Saturday, 18 February 2012

White Peak Circuit

Julien, Andy and Brae on Thorpe Cloud
We'd been planning a great little run over in North Wales, away from the crowds, on hills that don't really seem to get mentioned all that much. It was going to be a brilliant day out, until MWIS said that cloud level was going to be pretty much sea level, and there would be 60mph winds.


Plan B was hurriedly arranged. Not wanting to faff around in low cloud on terrain we are already familiar with in the dark peak, we decided that a jaunt down to the White peak was a goer.
To my mind, the White peak is all rolling hills, dales, not all that exciting in terms of hill running.
Not entirely true, as it turns out.

After a minor amount of trouble finding the place and the carpark, (the shortcut you don't know is slower than the long way you do know...- but its more entertaining) we set out on our run.
Julien commented that statistically, on average, people do not stray further than 200metres from carparks in rural places. Off on the trail, that seemed to be borne out- but perhaps slightly further than 200 metres.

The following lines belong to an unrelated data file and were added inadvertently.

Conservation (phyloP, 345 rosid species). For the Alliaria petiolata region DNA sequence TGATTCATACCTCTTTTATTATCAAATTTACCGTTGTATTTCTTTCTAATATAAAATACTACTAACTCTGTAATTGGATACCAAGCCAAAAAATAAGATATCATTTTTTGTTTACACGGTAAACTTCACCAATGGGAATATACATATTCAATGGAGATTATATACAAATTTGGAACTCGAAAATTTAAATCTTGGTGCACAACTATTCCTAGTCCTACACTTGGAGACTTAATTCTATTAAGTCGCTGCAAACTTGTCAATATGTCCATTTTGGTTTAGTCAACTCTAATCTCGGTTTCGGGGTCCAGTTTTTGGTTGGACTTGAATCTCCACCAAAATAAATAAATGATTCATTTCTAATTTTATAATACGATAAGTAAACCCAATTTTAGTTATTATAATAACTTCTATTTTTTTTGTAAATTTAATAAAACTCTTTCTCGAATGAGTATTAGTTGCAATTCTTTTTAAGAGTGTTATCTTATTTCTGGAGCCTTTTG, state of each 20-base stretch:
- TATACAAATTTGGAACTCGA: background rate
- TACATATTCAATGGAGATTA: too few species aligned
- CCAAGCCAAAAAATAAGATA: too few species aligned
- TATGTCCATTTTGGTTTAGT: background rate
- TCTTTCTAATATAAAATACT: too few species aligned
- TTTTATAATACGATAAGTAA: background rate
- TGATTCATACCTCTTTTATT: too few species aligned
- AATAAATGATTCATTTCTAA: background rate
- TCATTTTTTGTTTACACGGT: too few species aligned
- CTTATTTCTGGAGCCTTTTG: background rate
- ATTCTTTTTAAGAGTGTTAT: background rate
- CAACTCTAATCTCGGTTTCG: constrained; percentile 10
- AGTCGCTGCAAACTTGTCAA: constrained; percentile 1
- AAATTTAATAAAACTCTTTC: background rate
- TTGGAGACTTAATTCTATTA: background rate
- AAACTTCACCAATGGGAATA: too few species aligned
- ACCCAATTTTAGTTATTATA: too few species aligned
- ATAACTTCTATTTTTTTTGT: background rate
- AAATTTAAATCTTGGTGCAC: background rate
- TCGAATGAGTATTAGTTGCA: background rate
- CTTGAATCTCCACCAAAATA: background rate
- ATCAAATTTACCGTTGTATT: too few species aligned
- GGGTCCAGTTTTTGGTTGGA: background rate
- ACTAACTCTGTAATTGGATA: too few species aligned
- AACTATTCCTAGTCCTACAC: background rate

Thorpe Cloud

The main difference to normal running, for me, was the fact we were running along a path. Not a trod, not bashing across a heathery moorland, just running along a path. Covered in greasy limestone. Great. I hadn't thought about footwear before I left in the morning, and had just whacked on a pair of Mudclaws- which, as the name suggests, are really good on mud, not so good on limestone, so I spent a large part of the run hunting out muddy bits to run through. Julien, on the otherhand had a pair of very worn down x-talons- the older, stickier version- which seemed great on the stone, but like skates on the mud- and spent the time doing the complete opposite to me in terms of mud and stone.

View from the top of Thorpe Cloud into Dovetail
We ran up the first part, saw a hill- which was Thorpe Cloud, and Andy said we might as well go up it, get a bit of height in. So we did. And straight back down again, and on with the run.
Julien had planned it, about 20miles with 2 bailout options for 10 and 15 mile routes.

Brae was loving the river, taking as much opportunity to jump in and out as possible.